The film doesn’t give out a year, but it can be intuited that Interstellar is set in a relatively distant future (a good hundred year or so from now, maybe more).  This future is not quite post-apocalyptic per se, but it seems like that isn’t far off.  There are dust-bowl conditions and we’re told that various crops are being depleted and there seems to no solution in sight.  Our focus is on a former engineer/pilot turned farmer named Joseph Cooper (Matthew McConaughey).  Cooper’s wife is said to have died years ago so now he and his father-in-law Donald (John Lithgow) have been raising his son Tom (Timothée Chalamet) and daughter Murphy (Mackenzie Foy) on his farm.  This all gets upended one day when Cooper learns that NASA is actually still in existence and is asked to help man a mission into the deepest regions of space in order to find a new home for humanity.

In setting up the film, Christopher Nolan makes the conscious choice to give the audience a very limited view of what the future Earth is like.  We certainly get the gist of what this slow moving apocalypse is all about, but aren’t given many specifics about exactly why it’s happening or how fast it’s going.  In fact we have no idea what Earth is really like outside of the town that Cooper lives near or how this disaster manifests in other areas.  On one hand I can kind of see what Nolan was trying to do by rendering the future like this, it certainly a relatively believable version of the future that will probably age pretty well, but I don’t know that it really worked for me.  This apocalypse so closely resembles the 1930s dust-bowl (a crisis that was fixed over the course of a decade) that it just never really feels to the viewer like a permenant disaster that would require a drastic space mission to fix.  Again, I can intellectually see what they were going for: a gradual apocalypse that snuck up on the populace, but the movie never really shows this, it just tells it.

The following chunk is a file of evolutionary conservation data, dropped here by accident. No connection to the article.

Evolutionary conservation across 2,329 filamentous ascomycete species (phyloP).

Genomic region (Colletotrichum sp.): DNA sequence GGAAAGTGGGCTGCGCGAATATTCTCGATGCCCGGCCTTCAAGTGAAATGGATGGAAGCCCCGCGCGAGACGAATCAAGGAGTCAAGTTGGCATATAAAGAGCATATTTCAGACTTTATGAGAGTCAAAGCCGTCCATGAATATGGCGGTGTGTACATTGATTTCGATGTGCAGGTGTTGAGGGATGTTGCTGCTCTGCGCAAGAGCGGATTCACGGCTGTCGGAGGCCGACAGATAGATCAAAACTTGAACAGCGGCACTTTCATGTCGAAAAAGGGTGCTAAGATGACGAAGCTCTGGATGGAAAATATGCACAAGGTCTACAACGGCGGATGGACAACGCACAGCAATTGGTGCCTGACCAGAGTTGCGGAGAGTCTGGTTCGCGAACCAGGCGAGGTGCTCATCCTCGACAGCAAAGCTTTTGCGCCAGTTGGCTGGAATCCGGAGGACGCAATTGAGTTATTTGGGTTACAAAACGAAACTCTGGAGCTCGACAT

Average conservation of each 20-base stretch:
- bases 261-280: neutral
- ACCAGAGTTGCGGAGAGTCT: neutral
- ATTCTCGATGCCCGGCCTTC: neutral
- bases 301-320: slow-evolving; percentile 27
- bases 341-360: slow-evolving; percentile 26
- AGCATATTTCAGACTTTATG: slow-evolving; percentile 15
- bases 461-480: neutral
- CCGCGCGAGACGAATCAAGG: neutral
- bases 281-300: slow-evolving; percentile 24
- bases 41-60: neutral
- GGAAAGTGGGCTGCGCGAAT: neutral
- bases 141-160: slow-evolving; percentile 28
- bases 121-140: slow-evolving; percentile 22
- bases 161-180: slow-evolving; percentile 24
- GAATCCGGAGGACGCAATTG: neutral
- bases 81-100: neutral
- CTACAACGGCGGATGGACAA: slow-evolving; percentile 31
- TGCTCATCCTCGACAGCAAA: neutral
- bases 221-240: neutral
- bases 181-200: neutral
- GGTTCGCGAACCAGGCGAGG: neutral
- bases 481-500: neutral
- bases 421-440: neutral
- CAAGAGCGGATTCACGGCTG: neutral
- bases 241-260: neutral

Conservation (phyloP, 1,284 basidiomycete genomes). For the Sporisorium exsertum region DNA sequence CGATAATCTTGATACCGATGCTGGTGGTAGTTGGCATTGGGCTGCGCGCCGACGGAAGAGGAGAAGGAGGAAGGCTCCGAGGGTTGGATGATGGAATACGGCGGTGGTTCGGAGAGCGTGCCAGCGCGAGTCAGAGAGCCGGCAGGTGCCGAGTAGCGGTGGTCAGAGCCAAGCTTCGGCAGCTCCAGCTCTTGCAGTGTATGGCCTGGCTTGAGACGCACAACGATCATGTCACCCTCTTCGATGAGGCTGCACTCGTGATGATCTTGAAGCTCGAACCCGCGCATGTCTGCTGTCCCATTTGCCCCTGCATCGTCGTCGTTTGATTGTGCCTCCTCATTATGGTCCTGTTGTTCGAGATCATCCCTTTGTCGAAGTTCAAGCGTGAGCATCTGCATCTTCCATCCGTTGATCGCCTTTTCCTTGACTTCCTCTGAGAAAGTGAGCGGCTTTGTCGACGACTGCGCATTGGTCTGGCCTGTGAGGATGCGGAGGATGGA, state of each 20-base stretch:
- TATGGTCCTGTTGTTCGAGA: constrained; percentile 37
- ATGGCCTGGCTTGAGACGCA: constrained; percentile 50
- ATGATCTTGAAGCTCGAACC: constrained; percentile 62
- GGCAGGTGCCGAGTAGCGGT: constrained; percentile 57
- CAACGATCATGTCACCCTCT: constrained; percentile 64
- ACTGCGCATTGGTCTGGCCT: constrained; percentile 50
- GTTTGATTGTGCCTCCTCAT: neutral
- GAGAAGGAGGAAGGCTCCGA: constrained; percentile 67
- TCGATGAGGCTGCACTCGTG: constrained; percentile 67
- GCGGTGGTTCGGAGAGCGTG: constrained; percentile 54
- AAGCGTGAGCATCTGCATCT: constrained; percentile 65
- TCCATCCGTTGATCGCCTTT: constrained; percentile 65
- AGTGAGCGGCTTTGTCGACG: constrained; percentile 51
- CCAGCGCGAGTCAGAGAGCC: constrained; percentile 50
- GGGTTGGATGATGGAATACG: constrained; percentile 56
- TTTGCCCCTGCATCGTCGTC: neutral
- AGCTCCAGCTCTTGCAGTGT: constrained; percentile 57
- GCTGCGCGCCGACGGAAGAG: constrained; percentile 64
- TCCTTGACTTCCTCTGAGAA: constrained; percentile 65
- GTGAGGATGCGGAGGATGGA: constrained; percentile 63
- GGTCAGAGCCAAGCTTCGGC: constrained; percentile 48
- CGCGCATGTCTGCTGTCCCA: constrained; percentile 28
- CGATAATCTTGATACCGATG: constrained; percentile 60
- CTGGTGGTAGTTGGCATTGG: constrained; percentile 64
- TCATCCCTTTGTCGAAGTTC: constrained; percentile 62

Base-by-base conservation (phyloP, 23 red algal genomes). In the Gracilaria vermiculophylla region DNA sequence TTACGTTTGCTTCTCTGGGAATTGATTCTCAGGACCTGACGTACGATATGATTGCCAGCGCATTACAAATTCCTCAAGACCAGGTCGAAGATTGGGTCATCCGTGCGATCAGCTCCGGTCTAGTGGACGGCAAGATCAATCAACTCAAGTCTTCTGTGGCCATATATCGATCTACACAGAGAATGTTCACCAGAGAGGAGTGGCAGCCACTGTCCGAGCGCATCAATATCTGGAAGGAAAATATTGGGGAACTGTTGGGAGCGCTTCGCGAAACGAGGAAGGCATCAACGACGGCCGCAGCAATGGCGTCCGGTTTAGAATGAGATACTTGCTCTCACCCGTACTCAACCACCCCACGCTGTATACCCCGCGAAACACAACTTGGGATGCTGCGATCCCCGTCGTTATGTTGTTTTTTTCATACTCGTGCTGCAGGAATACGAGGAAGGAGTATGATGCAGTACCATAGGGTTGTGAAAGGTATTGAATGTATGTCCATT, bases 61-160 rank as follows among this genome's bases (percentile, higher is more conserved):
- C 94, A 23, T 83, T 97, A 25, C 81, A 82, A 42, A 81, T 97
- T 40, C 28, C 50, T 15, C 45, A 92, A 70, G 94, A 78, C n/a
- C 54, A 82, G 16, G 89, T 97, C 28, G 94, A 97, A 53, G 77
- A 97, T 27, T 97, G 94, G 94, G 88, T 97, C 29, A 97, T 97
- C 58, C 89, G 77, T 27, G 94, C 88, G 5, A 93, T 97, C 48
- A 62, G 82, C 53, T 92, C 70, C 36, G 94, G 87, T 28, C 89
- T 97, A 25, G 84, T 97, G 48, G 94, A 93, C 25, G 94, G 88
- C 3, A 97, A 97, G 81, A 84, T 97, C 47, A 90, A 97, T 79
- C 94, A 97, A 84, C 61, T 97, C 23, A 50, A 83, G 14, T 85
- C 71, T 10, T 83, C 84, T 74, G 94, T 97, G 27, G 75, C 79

The problems with the film’s limited geography do go deeper than that as well, mainly in that it requires Nolan to indulge in a fairly ridiculous coincidence in order to kick his story off.  The film proper begins when Cooper receives a cryptic set of coordinates from an unseen, possibly alien force which leads him to the secret NASA base where he joins the space mission.  Now, I’m perfectly willing to accept the reasons he receives this message, the movie explains that perfectly well.  What I’m not so willing to accept is that this secret base just happens to be located within a short drive of Cooper’s farm, that the person running it just happens to be an old professor of his, and that they just happen to be planning to launch that mission very shortly after he arrives.  All that is just too much of a stretch and I find the notion that this Cooper guy is such an extraordinary pilot that NASA would drop everything and send him on the mission on such short notice.  This is, after all, a massive mission that must have been planned for years and the notion that they’d just change plans like that is a bit ridiculous.

All of that was of course done as a screenwriting shortcut. By making Cooper an outsider Nolan is able to explain to the audience through him what this mission is all about and how long it’s been going on, and Cooper’s status as a last minute recruit is used throughout the film to give the audience exposition.  Was this worth it?  I don’t think so.  Nolan was of course heavily criticized for employing an overabundance of exposition in Inception and I largely defended it in that film because there seemed like legitimate reasons for the characters in that film to be uninformed and the whole thing needs to take place over such a short period of time that it all made sense.  Here, not so much.  It gets to the point where someone is explaining wormholes to Cooper (using the same folded paper analogy used in the movie Event Horizon) while he’s sitting in a space ship that is about to be going through a wormhole.